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Wrangling the Cowboys

Marla Ailor-Vice President


Crucial institutional resources are necessary to provide legislatures (also known as your City or Town Councils) with oversight of the executive branch and important program evaluations. Required of and by the federal government and its many bureaucracies, the legislative and fiscal bodies in and around Hamilton County, seemingly lack more time to truly engage in the process of oversight. In fact, on the occasions where it has occurred, it appears the executive branches (the Mayors) are rarely interested in discussing oversight recommendations provided by their Councils, however typical or practical it may be. There appears to be latent capacity for oversight, but more audits need to be conducted and more evidence produced; Indiana Code provides legislative bodies with investigative powers.

Oversight committees act as an additional layer of the government’s system of checks and balances and are an essential part of the legislative process and act as the investigative authorities within their jurisdictions. Agencies are required to provide masses of information to legislative bodies to support their quest for ferreting out mismanagement and saving tax dollars. Many councilors, frustrated by inept administrators, are attracted to roles in oversight with the hope of improving government’s function. This begs the question, "Where are these committees and are they acting in a proactive or reactive way?" Monitoring must be supplemented with a variety of other activities to ensure not only effectiveness, but responsiveness and to ensure that problems are resolved quickly, yet we see things drag out for months and sometimes years.

While the history of State Boards of Accounts is too voluminous to mention Indiana’s State Board of Accounts (SBOA) is a strong auditing agency originally designed “to help ensure that policymakers and the public have access to timely and accurate information”. The SBOA further states it holds “government officials accountable to their constituents for financial reporting and following the Indiana Code when making any type of decision that relates to taxpayer dollars”.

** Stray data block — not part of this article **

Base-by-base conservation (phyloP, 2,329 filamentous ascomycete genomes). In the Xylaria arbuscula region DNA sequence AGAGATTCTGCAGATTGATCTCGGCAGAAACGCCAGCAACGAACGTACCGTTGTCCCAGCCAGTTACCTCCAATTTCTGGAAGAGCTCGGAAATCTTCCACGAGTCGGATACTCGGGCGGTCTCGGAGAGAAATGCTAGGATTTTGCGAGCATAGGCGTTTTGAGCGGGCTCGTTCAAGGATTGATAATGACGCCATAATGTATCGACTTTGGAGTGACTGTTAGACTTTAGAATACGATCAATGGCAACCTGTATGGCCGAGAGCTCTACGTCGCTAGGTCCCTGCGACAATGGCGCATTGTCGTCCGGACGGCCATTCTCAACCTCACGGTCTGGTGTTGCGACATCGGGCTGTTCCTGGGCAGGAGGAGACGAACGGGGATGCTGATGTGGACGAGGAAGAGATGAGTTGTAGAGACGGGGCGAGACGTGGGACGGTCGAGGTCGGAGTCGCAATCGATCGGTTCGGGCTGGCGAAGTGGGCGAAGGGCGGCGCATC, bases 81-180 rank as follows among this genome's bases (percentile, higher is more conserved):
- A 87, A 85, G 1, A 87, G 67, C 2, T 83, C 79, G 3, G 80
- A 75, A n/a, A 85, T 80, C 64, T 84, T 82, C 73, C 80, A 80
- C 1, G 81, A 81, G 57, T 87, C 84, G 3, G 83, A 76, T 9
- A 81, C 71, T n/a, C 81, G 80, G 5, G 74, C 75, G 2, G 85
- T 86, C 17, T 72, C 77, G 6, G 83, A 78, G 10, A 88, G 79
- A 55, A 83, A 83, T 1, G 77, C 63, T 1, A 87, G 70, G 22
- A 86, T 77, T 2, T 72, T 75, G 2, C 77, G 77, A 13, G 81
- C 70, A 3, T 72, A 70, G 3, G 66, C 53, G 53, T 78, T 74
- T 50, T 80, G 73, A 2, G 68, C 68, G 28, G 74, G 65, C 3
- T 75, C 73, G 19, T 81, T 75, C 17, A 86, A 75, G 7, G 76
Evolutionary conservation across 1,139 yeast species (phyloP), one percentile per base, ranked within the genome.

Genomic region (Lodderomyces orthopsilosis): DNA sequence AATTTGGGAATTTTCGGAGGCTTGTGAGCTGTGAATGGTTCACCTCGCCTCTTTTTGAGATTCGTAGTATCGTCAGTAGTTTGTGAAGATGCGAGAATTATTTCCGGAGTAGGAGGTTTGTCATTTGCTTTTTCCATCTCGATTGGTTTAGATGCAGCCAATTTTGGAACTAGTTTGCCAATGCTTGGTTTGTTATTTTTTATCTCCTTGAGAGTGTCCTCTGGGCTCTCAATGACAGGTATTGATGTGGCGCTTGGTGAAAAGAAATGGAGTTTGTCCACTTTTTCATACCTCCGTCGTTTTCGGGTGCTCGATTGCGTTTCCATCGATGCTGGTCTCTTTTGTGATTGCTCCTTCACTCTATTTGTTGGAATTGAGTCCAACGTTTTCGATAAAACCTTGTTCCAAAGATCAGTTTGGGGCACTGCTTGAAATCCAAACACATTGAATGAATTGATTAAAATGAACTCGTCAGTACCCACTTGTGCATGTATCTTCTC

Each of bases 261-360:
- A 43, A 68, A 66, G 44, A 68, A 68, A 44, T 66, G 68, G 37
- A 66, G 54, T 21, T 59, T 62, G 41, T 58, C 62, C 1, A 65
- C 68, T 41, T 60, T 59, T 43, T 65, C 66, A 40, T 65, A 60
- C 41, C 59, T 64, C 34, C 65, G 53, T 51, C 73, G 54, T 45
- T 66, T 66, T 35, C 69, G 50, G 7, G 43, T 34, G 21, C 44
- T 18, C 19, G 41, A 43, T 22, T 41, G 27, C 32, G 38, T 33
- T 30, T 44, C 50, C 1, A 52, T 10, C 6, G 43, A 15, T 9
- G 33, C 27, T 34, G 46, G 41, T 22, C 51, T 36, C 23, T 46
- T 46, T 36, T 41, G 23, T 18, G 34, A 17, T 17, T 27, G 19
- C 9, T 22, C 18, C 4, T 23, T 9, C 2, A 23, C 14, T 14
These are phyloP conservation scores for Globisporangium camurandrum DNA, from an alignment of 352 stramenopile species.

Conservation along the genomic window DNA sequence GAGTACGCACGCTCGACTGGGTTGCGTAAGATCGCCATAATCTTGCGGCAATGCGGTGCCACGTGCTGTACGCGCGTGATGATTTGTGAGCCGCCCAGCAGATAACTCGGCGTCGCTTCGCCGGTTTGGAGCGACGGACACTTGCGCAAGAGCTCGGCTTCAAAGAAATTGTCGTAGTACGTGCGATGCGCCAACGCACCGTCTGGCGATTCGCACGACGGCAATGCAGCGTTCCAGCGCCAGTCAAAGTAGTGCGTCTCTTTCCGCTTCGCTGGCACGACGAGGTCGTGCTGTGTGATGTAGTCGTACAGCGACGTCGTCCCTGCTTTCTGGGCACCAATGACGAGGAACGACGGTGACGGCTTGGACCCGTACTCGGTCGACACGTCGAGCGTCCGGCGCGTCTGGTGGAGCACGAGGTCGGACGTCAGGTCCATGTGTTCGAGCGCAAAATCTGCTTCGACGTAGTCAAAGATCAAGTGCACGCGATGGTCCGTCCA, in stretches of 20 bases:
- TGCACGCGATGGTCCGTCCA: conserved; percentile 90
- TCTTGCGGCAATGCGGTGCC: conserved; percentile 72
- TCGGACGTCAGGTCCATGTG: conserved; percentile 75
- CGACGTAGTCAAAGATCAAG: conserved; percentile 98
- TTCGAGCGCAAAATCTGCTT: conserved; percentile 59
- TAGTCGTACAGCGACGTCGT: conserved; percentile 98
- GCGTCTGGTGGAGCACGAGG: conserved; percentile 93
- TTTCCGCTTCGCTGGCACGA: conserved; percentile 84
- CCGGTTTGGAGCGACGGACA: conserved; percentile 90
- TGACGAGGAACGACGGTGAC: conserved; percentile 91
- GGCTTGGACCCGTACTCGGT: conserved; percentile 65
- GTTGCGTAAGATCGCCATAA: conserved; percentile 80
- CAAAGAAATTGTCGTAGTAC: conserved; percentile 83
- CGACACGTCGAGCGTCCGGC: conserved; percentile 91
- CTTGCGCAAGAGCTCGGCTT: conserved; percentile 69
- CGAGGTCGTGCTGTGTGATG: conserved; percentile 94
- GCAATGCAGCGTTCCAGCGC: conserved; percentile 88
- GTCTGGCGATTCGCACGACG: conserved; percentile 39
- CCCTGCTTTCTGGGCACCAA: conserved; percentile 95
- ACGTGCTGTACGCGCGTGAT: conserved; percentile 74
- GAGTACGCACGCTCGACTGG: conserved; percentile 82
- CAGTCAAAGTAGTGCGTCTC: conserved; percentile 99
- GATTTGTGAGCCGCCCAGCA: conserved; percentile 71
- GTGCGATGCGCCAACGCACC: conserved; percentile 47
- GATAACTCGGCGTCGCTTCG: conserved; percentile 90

Unfortunately, Indiana’s SBOA tends to run two years behind in its audits due to a suggestion that they are understaffed, underbudgeted, and/or overworked. Furthermore, they are NOT the only ones who can audit! City and town councils can audit.

There are several dimensions of oversight which include but are not limited to oversight by analytics; oversight through committees; through the legislative process; through the administrative rules process; through advice and consent; oversight through monitoring of contracts; and automatic mechanisms such as sunset legislation or other types of provisions; yet none are as powerful as the ability to provide oversight through appropriations and budgets.

While I'd be the first person to argue the significant differences between business administration and public administration (sounds like another blog post for the near future), some representative councils are allowing mayors to behave like cowboys. (You'll have to decide for yourself which definition applies in this case.)

In conclusion, it appears fiscal conservatism and professional management are being cast aside, along with the critical capacity for oversight, to make way for "legacy" projects despite pragmatic and historic considerations related to budgeting that yields massive cost overruns. Some legislative bodies appear to be ducking their collective heads in the sand in favor of spending a dollar to save a dime which could easily be avoided by taking command of their ability and authority to properly exercise oversight with regard to executive decisions and the evaluation process.

The Fiscal Conservatives of Hamilton County is a watchdog organization in Hamilton County, Indiana residents who are volunteers focused on fiscal policy and fiscal issues. It is free of outside control by any individual, organization or group. It exists to distribute opinions on issues affecting Hamilton County residents. Opinions expressed in signed articles do not necessarily represent the views of all members of the FCoHC or its board members.

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